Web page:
“The pinnacle of Seattle”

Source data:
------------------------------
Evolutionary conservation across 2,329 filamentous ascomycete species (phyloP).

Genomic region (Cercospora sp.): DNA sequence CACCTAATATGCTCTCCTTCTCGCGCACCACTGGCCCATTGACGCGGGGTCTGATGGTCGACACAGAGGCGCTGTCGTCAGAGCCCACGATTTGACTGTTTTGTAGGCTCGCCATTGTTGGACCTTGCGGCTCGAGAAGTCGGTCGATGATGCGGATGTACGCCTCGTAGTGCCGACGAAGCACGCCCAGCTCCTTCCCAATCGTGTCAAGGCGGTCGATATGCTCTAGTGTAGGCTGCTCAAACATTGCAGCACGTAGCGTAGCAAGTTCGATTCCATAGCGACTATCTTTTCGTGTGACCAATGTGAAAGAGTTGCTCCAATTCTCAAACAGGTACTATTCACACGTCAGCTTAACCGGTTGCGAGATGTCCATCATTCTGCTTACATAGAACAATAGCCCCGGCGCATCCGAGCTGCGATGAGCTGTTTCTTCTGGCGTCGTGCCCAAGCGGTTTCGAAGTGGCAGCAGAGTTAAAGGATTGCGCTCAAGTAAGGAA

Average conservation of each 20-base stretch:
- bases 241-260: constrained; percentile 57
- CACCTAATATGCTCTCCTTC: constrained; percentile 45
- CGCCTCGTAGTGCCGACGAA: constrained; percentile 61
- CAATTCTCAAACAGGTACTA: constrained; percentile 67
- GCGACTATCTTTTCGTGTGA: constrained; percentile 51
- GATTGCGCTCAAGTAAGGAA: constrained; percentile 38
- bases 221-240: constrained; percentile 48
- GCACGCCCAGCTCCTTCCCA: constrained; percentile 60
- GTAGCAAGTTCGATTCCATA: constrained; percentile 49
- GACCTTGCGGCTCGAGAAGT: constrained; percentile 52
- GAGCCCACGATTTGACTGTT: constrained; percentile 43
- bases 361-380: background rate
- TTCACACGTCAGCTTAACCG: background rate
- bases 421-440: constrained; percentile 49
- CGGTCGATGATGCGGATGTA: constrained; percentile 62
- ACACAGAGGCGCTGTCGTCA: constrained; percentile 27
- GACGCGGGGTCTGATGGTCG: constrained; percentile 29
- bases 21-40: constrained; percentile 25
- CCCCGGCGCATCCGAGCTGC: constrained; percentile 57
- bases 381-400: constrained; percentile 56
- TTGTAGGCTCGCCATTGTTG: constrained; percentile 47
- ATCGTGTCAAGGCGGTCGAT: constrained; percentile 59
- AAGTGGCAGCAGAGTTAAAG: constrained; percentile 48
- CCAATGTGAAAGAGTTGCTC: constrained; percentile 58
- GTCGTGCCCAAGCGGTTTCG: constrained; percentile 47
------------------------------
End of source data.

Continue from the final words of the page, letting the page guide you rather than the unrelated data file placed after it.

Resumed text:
Smith Tower was hailed as one of the tallest office buildings in the world outside New York City at the time of construction and remained the tallest building on the West Coast for almost 50 years. To an unsophisticated nation just being introduced to such 20th-century wonders as aspirin, crossword puzzles and neon signs, the newly minted skyscraper was another favorite of the Sunday supplements. The Syracuse, NY architectural firm of Gaggin & Gaggin, boldly rising above the fact that it had never designed a structure higher than a few floors, created plans for one of the world’s earliest skyscrapers. It was to have a 21-story tower rising from a main 21-story structure, topped by a pyramid-shaped Gothic cap, a design influenced by the circa-1909 Metropolitan Life Tower young Smith had admired. With construction beginning less than 25 years after the Great Seattle Fire, little wood was used in the construction of the Smith Tower. The E.E. Davis Company of Seattle erected the steel frame of the building using 7,970,000 lbs of steel. Window frames and sashes were fashioned of bronze. Doors were steel, hand-finished to resemble highly-grained mahogany. The crown jewel of the Smith Tower is the legendary 35th-floor Chinese Room and Observation Deck. The room’s name derives from the carved teak ceiling and the carved Blackwood furniture that have adorned the room since its opening in 1914. Legend has it that the room was furnished by the last Empress of China as a gift to Mr. Smith. These furnishings include the famed Wishing Chair. The chair incorporates a carved dragon and a phoenix, which, when combined, portends marriage. Hence the chair came with the legend that any wishful unmarried woman who sits in it would be married within a year. Although L.C. Smith did not live to see his tower completed, his son was there opening day, July 3, 1914, when nearly 1,500 people were carried to the Observation Deck from 1:30 to 10:00pm. This included the visiting Vice-Admiral Teijiro Kuroi, commanding officer of the Japanese training squadron, which dropped anchor in Elliott Bay on June 27 for a ten-day sojourn. Kuroi was so impressed with Seattle that he would not be content until he had visited the top of the L.C. Smith Building, and so special arrangements were made by Mayor Gill for his visit. On July 4, 1914 the Observation Deck was opened to the general public with great crowds forming at the building shortly after 9:00am. Over 4,000 people rode the elevators to the top that day, paying $0.25 in admission to enjoy the views. Today Smith Tower remains an office building and is home to companies from a wide range of industries, including tech, law, marketing, and more. The Chinese Room & Observation Deck are still open daily from 10:00am to dusk and can also be rented out for private events.
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